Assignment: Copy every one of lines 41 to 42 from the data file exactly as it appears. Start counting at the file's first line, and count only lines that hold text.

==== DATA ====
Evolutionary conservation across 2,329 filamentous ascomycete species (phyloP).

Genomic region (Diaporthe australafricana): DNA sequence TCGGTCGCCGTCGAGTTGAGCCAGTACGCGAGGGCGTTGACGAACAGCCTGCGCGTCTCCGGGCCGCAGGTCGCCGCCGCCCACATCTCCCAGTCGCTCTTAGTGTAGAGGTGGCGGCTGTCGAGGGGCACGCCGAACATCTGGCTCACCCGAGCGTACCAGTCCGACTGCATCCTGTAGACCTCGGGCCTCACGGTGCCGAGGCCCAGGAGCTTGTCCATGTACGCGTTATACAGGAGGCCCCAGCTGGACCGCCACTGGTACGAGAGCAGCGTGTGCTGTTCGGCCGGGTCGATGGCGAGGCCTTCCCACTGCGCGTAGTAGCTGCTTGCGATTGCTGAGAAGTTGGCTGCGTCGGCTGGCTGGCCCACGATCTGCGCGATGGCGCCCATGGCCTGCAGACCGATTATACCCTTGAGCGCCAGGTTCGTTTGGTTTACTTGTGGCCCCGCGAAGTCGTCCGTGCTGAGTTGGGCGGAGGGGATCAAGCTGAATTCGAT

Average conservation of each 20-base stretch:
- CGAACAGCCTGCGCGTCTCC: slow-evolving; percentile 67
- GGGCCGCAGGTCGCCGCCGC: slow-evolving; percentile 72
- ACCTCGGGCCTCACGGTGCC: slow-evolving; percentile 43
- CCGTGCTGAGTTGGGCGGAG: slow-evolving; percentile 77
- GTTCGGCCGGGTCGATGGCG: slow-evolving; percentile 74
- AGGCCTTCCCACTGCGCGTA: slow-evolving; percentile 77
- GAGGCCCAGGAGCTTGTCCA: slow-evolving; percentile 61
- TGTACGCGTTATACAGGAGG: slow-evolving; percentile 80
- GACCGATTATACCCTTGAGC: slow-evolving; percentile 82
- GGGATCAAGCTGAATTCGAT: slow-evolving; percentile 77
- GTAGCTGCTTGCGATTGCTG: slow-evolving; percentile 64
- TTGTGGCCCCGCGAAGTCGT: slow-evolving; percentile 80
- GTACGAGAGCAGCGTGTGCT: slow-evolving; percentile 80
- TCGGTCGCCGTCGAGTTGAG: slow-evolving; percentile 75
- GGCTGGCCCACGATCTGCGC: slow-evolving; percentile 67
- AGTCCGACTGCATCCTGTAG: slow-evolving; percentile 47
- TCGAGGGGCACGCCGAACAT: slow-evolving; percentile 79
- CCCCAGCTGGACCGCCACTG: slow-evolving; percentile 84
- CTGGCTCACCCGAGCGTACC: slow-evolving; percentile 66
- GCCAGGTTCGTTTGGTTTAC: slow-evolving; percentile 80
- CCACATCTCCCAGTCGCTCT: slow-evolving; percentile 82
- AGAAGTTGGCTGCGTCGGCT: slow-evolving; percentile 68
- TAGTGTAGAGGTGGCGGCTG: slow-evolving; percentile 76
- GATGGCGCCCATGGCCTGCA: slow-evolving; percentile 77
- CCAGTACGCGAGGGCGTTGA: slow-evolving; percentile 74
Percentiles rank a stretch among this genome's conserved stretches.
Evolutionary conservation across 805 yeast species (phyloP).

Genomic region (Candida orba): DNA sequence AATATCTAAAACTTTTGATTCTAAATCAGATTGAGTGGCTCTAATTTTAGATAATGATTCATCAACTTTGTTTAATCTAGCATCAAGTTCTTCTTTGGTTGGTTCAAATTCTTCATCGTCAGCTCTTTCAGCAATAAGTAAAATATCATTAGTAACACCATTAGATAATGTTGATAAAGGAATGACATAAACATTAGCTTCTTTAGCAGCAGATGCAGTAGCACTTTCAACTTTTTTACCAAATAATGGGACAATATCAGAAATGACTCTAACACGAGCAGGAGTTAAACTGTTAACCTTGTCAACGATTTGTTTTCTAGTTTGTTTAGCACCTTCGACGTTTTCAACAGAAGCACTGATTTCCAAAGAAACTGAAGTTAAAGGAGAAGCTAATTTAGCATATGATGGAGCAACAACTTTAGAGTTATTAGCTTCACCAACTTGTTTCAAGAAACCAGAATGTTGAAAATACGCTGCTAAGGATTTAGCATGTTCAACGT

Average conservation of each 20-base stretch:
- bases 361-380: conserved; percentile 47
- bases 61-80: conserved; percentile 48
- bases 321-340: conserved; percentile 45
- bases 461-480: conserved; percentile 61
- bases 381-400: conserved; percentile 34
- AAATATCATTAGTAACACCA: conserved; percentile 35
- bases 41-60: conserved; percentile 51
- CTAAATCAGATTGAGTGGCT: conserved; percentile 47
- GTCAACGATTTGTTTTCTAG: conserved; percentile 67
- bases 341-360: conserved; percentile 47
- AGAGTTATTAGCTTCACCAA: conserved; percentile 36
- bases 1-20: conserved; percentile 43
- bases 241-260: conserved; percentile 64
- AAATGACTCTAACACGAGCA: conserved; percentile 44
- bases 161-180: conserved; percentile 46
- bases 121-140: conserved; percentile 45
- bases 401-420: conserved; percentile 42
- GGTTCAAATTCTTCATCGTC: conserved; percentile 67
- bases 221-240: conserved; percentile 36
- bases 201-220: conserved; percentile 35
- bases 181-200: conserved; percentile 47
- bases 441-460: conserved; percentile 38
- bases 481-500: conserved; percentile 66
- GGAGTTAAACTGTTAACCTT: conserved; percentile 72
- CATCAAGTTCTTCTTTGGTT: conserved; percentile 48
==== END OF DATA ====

- GTCAACGATTTGTTTTCTAG: conserved; percentile 67
- bases 341-360: conserved; percentile 47